Lee Molly, a co-founding member of the International Church of Cannabis based in Denver that has long advocated for recreational use across the country, echoed the opinion to MEAWW.
"Tying the bill to fairness and criminal justice is an interesting idea," he said. "Having the criminal records of those who had previous low-level cannabis convictions expunged should allow for those people to have a legitimate future in the cannabis industry, and seems to point to a fairer way of dealing with the issue of past convictions."
One of the more controversial aspects of the bill was the provision that allowed for home cultivation, with opponents claiming this would fuel the black market sale of the drug, but O'Keefe disagreed.
"The bill allows only registered patients to cultivate cannabis at home, just as about half of other medical cannabis states do," she explained. "This is important to many patients who have long-term, chronic illnesses, and hefty medical bills. For some patients, dispensary prices are simply out of reach, and this allows safe, affordable access to cannabis."
"Americans can brew their own beer and grow their own tomatoes; they should also be able to securely and discreetly grow a handful of cannabis plants," she added, mentioning that MPP supports allowing adults to grow their own cannabis, allowing home delivery, and allowing cannabis cafes.
The measure to limit homegrown pot to qualified medical-marijuana patients was done to appease law enforcement, Steans confirmed, noting that many lawmakers still maintained reservations about product safety in such cases.
Molly did not understand the fuss. "There is very little downside to allowing people to grow a limited number of plants at home," he told MEAWW. "There is a good reason that the plant is nicknamed weed — i.e. it grows like weeds. As long as people are not using dangerous chemicals on their plants, which most home growers are not doing, there shouldn’t be an issue in terms of the experience required for home cultivation."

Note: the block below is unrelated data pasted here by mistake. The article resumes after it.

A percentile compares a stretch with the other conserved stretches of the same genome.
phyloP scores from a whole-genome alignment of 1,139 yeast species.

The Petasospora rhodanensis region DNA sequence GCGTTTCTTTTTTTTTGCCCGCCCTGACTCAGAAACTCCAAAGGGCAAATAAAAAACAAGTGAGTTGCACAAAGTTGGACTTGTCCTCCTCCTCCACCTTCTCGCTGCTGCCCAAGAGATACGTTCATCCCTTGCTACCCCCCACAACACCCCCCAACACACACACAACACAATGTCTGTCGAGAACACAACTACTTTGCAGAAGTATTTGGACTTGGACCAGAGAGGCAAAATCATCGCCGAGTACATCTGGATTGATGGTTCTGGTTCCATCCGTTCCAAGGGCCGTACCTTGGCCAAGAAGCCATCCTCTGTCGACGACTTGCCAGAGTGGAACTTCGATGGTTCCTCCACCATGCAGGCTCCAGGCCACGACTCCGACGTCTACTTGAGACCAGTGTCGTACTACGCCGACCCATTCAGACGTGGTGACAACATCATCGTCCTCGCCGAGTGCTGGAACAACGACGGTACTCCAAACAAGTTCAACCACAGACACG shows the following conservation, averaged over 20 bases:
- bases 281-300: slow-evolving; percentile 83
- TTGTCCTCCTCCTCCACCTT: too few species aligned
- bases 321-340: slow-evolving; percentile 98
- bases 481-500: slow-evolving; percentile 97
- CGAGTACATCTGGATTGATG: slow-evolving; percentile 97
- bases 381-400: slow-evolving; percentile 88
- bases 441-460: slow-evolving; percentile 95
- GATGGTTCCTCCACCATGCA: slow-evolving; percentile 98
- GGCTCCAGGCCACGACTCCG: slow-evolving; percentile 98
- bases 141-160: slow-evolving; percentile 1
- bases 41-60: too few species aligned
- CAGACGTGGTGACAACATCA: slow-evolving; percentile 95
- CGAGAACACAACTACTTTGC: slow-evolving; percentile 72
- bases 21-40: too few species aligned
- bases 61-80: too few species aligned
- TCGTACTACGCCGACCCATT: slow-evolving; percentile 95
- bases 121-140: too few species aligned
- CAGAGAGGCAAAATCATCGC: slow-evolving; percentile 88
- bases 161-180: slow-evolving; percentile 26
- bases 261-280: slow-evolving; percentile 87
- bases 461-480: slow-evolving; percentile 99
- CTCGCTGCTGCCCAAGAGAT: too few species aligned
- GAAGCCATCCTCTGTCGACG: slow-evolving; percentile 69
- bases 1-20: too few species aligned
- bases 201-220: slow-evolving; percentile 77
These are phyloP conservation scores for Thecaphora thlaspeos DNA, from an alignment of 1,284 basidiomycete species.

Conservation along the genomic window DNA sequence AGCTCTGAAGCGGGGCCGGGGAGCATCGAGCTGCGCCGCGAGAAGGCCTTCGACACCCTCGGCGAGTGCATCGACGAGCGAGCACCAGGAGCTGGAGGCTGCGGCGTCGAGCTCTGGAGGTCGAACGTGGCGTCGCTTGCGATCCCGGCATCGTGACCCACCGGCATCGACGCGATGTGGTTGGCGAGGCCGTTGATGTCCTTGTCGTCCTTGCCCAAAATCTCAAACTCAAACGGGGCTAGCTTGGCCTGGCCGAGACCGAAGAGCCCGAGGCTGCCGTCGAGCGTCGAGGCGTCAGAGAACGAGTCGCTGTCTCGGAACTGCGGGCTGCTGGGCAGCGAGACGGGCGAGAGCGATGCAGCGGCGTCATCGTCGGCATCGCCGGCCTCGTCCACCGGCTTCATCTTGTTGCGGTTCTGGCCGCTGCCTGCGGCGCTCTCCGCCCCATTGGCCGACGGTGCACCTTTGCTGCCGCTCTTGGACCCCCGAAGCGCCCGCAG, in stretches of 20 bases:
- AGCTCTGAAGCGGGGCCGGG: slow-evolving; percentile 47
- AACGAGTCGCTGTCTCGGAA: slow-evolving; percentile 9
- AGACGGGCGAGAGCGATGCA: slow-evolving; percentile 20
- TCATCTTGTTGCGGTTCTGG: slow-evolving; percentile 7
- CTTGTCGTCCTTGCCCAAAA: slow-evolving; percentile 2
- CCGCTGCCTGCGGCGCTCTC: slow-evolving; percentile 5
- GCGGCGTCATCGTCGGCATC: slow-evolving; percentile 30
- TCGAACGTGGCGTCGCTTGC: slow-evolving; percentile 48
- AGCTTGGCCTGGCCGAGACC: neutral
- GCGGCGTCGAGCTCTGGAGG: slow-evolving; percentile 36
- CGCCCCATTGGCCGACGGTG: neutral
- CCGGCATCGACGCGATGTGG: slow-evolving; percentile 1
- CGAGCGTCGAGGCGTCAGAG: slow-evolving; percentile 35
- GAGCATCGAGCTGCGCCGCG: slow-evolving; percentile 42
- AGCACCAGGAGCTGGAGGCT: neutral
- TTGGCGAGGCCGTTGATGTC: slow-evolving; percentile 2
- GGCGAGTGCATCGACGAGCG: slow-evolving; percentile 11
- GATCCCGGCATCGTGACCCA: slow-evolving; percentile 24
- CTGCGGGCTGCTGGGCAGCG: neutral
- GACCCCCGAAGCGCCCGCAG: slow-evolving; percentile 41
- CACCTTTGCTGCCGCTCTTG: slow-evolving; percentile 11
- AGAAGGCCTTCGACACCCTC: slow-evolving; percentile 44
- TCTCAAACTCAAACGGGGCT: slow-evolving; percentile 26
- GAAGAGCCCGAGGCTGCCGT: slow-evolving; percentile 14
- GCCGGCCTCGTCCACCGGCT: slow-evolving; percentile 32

If passed, recreational marijuana would be legalized in Illinois effective on January 1, 2020, and would make the state just the 11th in the country to do so.
Asked what were the primary hurdles to legalizing recreational use across the rest of the country was, O'Keefe replied, "Funding, complacency, inertia, and the fact that legislators are far behind the public on marijuana policy reform."
"Only 24 states have a voter initiative process, meaning in most states the legislature is the only road to reform. Unfortunately, many supporters of legalization seem not to realize that — despite 66% public support for legalization — marijuana isn’t going to legalize itself," she explained, adding that it would take a "concerted education campaign to pass through state legislatures and a large amount of funding or initiatives."
She did, however, concede that Illinois' bill represented "enormous progress" and that it "breaks new ground on equity," but said there was still "years of work to improve the law over time."